As we continue to discuss the fundamental rights situation in the EU in our Verfassungsblog online symposion, we do keep an eye on law and politics in Germany – and on the world beyond our old world. I am currently in Cairo, to attend a conference on “International Law and the Periphery” where I already listened to interesting, sometimes provocative and often enlightening presentations on law and revolution, political and ecological sustainability and cores and peripheries in international legal history. As so often, the things that remain undiscussed and undisputed are speaking a very clear language as well. But I will get back to these debates in more detail in a later posting.
In Recht im Kontext’s Rechtskulturen Colloquium this Monday, 20 February 2012, Rechtskulturen Fellow Krishna Swamy Dara will present his research on “Race, Caste and Law: Dalit and African American Responses to Legal Conservatism”.
In his abstract, he writes:
“Law as an ideology and apparatus has been instrumental in constituting and perpetuating various forms of social inequities. Contrary to the claim of rule of law apologists that law fails to protect the weak and the vulnerable, it is in fact, in my opinion, that law produces vulnerable subjects. It is a means through which a communal majority imposes its domination over the communal minorities. The radical critiques of law offered by the left and the postmodernists lead us to legal nihilism. However, disadvantaged groups like African Americans, Dalits, Women, and Sexual Minorities desire to make law a powerful means for radical social change. The preceding century has been a struggle to gain formal equality by fighting to remove discriminatory laws and practices. The struggle ahead is for substantive equality and rights. For this purpose, the network of legal institutions and legal culture needs to be radically altered in order to make the rule of law a means that ensures the demands of social justice. To this end, African Americans and Dalits have developed an internal critique of law. The critical legal studies movement, especially the critical race theory attempts to expose the systemic race practices sustained by the American adjudicative bodies. My paper will critically examine the theory’s relevance in a country like India where caste oppression is inflicted on Dalits through atrocities.”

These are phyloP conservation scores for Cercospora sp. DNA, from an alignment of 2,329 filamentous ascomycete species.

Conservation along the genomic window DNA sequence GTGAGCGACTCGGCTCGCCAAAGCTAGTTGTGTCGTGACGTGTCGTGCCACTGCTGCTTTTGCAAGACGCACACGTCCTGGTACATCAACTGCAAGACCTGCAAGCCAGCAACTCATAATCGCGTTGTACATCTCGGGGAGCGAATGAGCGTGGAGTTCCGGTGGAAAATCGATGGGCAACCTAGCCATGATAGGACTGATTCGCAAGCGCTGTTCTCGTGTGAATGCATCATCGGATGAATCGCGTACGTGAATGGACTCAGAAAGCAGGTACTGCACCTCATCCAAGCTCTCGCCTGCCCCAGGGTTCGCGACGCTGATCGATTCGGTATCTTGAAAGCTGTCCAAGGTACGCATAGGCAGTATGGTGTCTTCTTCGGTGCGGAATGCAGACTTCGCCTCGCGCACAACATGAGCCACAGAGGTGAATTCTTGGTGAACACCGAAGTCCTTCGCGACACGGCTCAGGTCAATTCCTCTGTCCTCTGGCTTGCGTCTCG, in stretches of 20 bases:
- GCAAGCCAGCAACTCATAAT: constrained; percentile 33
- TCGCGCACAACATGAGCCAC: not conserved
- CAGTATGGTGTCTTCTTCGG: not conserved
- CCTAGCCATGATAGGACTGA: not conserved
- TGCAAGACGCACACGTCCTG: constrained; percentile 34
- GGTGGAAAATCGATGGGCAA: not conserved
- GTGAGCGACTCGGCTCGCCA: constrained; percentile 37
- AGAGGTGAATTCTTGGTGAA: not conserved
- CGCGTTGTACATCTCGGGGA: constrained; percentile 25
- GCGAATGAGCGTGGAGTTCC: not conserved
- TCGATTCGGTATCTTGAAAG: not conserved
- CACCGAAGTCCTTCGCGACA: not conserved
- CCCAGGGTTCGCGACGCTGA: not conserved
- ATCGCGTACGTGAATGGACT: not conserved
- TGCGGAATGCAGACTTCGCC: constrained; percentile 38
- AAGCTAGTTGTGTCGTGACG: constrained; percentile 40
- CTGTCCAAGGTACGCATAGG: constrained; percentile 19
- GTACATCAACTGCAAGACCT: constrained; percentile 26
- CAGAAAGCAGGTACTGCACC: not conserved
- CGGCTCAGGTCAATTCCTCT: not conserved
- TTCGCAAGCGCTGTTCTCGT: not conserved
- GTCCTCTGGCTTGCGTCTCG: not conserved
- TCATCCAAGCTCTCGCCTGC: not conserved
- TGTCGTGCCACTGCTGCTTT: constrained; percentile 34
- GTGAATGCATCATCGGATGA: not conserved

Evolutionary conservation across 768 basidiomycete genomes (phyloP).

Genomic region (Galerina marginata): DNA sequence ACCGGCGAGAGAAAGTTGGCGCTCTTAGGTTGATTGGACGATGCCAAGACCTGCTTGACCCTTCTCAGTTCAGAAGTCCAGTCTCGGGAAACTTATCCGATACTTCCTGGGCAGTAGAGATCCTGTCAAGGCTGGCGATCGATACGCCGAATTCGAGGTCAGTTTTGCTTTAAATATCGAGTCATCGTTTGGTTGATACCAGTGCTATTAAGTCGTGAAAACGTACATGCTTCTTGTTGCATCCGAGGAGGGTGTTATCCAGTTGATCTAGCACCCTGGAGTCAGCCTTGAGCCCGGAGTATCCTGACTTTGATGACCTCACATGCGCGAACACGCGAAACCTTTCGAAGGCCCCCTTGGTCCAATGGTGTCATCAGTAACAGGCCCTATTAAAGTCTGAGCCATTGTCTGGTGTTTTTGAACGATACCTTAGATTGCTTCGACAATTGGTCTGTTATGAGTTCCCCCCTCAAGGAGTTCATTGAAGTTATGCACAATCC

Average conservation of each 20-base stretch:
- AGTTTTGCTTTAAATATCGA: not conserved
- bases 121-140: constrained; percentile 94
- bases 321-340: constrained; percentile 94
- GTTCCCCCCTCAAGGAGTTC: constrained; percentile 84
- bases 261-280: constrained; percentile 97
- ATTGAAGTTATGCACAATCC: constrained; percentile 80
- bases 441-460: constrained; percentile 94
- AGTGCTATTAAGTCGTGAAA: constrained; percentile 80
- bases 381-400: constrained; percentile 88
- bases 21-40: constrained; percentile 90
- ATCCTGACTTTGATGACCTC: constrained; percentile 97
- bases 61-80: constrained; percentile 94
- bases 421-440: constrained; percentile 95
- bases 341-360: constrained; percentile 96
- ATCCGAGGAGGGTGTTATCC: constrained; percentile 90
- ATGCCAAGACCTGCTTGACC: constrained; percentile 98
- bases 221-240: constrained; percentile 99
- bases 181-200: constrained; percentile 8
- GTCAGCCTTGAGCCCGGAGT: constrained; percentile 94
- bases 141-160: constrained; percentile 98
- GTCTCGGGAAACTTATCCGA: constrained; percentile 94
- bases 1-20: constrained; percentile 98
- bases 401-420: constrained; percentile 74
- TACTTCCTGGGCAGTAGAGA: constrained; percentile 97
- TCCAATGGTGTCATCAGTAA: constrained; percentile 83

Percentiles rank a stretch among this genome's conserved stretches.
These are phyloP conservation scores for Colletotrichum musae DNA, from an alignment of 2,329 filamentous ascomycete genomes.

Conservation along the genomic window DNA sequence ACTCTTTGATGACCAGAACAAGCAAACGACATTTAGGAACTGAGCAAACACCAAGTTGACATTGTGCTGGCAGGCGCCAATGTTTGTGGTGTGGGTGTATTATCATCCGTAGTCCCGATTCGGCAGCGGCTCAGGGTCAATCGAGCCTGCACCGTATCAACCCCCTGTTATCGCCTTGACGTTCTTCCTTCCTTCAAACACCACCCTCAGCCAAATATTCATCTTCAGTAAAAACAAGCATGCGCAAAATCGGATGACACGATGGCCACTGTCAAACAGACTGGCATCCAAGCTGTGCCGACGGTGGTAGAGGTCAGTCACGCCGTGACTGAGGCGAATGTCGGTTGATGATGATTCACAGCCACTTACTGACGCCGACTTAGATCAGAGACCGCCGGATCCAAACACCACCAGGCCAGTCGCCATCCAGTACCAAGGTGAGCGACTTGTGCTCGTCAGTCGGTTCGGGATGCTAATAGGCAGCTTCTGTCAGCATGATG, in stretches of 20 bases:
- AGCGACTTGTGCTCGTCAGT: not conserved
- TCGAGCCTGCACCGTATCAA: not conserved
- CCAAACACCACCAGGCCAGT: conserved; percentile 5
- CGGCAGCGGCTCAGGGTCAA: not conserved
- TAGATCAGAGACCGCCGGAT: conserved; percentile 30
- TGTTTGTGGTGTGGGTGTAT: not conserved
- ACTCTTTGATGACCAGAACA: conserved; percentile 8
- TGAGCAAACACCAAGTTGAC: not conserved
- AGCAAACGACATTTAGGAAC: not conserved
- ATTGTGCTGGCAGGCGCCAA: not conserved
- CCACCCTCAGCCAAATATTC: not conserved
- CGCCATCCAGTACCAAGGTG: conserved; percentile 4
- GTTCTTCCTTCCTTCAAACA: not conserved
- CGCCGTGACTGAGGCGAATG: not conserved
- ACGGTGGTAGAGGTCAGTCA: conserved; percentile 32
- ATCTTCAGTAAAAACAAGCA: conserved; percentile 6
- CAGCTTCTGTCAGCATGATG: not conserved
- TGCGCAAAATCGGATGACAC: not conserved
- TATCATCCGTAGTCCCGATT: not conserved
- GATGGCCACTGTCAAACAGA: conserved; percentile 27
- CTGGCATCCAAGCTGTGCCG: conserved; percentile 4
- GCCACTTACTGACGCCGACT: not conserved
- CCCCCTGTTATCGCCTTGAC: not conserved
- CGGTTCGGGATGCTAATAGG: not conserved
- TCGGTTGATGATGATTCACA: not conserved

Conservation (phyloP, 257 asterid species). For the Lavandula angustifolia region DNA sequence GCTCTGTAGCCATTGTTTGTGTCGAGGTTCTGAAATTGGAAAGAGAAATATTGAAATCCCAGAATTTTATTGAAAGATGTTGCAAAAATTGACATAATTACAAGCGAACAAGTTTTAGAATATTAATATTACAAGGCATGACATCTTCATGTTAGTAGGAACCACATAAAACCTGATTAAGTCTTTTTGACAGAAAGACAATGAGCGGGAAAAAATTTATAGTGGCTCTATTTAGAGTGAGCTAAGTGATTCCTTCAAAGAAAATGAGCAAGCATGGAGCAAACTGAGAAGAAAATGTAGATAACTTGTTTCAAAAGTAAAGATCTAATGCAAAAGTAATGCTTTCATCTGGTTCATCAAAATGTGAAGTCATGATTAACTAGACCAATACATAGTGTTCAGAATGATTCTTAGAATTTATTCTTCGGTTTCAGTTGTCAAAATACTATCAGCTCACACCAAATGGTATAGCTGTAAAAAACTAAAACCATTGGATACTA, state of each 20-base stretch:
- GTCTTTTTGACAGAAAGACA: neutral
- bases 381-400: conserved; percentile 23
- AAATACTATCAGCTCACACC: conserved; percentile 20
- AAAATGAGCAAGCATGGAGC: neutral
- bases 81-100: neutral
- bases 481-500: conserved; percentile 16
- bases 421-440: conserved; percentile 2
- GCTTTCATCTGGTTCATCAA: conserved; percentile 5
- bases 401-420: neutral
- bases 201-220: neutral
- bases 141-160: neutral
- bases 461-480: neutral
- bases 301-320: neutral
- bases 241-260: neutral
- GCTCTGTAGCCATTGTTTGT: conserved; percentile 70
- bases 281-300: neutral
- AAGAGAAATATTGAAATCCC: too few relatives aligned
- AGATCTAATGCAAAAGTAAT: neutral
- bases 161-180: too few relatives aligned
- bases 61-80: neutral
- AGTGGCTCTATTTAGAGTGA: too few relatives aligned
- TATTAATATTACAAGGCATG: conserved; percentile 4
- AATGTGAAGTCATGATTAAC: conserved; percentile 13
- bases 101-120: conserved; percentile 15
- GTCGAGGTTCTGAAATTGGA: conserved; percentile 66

Sarah Elsuni (Chair of Public Law and Gender Studies, Humboldt Law School) has kindly agreed to serve as commentator. We look forward to a lively debate.
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All the best, Max Steinbeis